Adrian Beltre again the game-changer

ARLINGTON, Texas -- The way Adrian Beltre is going these days, he's practically begging teams to intentionally walk him.

Because when they don't, he makes 'em pay.

Beltre was the hitting star again for the Texas Rangers on Tuesday night, flipping the game in his team's favor thanks to a go-ahead two-run home run in the bottom of the sixth inning. It put the Rangers ahead, 3-2, a lead the bullpen held onto as Texas moved to 20 games over .500 for the first time this season.

Beltre, who is batting .406 with three home runs and 17 RBIs in August after being named the American League Player of the Month in July, was asked about his latest heroics. The Rangers have a spectacular 21-3 record this season when he hits one over the fence.

"This is what I'm supposed to be doing, right?" Beltre said.

The Astros intentionally walked Beltre in his first two at-bats Monday night -- a 16-5 Rangers victory -- the first time that's happened to a Texas hitter since 1979.

Houston let the Rangers All-Star third baseman swing the bat in all four of his trips to the plate on Tuesday.

In Astros manager Bo Porter's defense, the circumstances didn't allow for an obvious intentional walk. Beltre led off the bottom of the second with a double and scored on Alex Rios' infield single to cut Houston's lead to 2-1.

Beltre came up in the bottom of the sixth with one out and Ian Kinsler on first after he walked. Porter could have put the tying run on second base by intentionally walking Beltre -- bringing A.J. Pierzynski up -- but that would have been an unconventional move.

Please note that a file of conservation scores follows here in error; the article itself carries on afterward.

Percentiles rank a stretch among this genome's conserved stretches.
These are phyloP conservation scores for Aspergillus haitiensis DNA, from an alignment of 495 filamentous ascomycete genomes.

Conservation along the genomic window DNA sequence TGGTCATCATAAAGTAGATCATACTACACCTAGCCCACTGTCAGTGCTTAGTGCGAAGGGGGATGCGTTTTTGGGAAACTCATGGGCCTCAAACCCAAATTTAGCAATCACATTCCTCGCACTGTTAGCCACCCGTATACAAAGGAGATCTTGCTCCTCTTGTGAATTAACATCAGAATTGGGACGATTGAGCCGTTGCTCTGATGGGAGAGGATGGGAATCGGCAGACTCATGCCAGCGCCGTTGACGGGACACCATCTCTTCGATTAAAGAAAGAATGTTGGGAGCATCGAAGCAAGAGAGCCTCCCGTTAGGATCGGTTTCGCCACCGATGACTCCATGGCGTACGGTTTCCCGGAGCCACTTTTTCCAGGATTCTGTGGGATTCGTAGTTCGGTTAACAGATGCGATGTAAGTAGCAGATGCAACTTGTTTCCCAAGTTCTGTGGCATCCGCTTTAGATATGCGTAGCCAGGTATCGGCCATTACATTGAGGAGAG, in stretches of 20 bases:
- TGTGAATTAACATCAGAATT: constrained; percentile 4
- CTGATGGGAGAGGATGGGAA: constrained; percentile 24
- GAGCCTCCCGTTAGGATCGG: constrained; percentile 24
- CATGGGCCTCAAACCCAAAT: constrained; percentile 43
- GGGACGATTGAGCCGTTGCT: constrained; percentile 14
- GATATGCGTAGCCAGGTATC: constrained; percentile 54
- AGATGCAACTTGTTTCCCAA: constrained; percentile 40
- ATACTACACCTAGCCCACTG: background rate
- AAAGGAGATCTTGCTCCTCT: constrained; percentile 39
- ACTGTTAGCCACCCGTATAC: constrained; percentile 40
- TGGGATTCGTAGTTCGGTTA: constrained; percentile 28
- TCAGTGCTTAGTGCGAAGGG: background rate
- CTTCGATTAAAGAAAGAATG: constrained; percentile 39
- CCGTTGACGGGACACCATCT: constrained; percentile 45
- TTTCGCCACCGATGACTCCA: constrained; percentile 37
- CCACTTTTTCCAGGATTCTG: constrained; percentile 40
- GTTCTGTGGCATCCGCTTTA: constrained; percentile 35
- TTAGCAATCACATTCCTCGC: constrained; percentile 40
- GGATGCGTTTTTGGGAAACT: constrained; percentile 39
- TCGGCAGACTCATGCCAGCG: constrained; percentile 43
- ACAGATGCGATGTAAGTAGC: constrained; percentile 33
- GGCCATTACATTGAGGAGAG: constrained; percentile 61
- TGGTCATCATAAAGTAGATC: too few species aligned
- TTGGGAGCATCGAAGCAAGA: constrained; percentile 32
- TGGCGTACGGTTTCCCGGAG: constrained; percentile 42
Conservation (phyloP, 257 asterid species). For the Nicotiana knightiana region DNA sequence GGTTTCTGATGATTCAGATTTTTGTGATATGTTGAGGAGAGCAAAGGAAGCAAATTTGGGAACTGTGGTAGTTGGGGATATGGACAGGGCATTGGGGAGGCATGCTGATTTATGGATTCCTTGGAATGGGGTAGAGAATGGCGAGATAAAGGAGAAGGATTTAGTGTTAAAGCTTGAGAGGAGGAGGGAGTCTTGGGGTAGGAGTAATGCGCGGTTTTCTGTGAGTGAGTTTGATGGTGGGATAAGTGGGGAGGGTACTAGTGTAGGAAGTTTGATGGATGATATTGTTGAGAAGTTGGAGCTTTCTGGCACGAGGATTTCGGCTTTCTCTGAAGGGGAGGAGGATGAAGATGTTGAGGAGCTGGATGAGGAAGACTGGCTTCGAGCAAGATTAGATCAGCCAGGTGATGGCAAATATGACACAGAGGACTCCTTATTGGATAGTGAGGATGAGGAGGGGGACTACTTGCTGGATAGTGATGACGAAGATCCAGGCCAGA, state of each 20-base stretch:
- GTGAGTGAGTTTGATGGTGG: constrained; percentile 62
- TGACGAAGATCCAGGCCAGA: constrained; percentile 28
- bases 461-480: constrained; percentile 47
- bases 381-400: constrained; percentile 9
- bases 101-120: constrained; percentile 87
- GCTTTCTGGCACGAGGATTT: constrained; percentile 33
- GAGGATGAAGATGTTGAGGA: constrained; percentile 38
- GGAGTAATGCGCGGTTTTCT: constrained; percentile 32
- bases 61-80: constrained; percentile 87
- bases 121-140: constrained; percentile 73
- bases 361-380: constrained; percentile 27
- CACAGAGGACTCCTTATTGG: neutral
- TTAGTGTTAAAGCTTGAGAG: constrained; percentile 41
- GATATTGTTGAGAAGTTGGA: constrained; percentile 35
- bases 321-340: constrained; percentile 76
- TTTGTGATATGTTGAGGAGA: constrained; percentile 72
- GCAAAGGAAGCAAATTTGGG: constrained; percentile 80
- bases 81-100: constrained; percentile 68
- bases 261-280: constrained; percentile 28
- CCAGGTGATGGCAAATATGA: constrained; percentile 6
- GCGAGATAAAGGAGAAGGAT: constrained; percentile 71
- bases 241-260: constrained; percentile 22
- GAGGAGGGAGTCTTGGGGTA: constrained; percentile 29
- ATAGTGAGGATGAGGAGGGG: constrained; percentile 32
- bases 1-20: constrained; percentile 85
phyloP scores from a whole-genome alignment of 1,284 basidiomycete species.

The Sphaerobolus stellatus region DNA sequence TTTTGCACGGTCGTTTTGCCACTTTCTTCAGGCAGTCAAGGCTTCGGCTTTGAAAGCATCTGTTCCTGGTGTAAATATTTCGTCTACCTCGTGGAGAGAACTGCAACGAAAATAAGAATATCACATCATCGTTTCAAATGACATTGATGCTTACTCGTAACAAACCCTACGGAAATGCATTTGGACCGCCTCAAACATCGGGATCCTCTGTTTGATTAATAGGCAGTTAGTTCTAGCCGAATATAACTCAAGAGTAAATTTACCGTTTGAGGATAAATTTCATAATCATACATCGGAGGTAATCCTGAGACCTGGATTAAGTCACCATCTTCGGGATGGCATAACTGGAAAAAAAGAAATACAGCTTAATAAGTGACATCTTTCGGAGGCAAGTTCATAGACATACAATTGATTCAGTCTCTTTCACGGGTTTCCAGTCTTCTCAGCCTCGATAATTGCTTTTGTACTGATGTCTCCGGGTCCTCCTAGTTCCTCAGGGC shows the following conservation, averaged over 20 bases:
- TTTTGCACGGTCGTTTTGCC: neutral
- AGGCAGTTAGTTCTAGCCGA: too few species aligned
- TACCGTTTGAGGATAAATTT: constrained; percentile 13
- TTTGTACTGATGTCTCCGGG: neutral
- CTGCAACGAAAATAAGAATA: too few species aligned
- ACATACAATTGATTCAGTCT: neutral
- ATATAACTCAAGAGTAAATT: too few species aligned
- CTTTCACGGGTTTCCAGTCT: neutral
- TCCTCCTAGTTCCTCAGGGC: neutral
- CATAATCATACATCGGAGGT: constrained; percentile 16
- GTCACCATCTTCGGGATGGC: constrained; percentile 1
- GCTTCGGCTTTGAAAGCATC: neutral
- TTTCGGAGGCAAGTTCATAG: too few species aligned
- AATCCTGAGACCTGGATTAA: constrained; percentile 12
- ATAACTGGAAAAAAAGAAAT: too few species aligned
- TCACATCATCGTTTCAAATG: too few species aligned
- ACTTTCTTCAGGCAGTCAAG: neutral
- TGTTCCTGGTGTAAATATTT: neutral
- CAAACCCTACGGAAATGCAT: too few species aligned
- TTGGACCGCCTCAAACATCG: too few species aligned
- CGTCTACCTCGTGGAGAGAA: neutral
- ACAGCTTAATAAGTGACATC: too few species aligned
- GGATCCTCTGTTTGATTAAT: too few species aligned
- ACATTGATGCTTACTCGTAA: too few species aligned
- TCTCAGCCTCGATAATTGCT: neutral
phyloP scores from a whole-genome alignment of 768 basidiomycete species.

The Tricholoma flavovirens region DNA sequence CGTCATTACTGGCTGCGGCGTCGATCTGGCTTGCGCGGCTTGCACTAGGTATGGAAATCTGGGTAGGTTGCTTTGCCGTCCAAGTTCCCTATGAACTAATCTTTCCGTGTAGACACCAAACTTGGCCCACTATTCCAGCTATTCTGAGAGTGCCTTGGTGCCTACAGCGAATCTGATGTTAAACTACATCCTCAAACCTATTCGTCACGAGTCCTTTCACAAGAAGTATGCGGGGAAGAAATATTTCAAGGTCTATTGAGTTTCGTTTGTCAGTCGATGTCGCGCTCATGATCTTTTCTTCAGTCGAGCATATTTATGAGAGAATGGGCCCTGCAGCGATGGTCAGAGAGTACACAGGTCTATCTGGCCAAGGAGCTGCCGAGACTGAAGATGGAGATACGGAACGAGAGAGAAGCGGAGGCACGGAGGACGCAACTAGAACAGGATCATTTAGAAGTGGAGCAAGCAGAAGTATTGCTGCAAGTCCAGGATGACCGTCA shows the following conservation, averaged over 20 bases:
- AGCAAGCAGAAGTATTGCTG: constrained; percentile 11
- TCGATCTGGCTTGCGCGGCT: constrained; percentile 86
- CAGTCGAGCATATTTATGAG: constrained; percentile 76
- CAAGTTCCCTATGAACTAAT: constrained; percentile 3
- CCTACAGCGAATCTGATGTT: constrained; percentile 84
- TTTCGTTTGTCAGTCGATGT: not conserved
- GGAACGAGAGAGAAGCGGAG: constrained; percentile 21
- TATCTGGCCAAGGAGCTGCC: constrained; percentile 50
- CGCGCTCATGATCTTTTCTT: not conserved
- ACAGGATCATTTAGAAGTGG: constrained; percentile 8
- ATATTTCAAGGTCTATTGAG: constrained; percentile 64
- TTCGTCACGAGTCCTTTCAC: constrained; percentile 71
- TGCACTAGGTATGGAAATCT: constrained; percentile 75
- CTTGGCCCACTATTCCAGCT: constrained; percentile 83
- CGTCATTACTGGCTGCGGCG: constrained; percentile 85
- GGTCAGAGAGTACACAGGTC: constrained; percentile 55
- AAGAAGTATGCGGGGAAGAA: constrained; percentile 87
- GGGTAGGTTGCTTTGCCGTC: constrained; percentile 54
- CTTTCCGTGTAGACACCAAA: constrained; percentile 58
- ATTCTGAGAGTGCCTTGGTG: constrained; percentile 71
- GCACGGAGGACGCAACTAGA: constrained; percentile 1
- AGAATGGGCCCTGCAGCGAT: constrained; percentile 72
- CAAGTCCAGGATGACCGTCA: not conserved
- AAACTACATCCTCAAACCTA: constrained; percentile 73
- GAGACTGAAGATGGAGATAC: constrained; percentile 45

Don't be surprised to see something like that late in the season. Beltre was able to connect on a hanging breaking ball from rookie Jarred Cosart and drilled it into the right-field seats. In the third inning, Beltre had just missed a home run on a deep drive to the 377-foot sign in right-center field.

"It was a good pitch to hit," Beltre said. "He had a good fastball and the fastball had been cutting. I was looking for something up and away because his pitches were going that way."

As usual, Beltre left his teammates speechless.

"He can impact the game in so many ways," Pierzynski said. "There's not many like him."

Detroit's Miguel Cabrera and Baltimore's Chris Davis seem to be the clear-cut favorites in the American League Most Valuable Player race, but don't sleep on Beltre.

His 160 hits this season are one behind Cabrera for the AL lead. He has 26 home runs and 78 RBIs and plays excellent defense at third base.

Maybe it's not Cabrera's 40 homers and 120 RBIs, or Davis's 45 jacks and 115 RBIs, but what Beltre means to his team can't be measured entirely by statistics.

Don't forget Beltre, or at least start making someone else beat you.

"The only way I can really describe it is he's an MVP," Kinsler said. "He's having an MVP-caliber season. He's one of the best players in the league on one of the best teams. He does it night in and night out."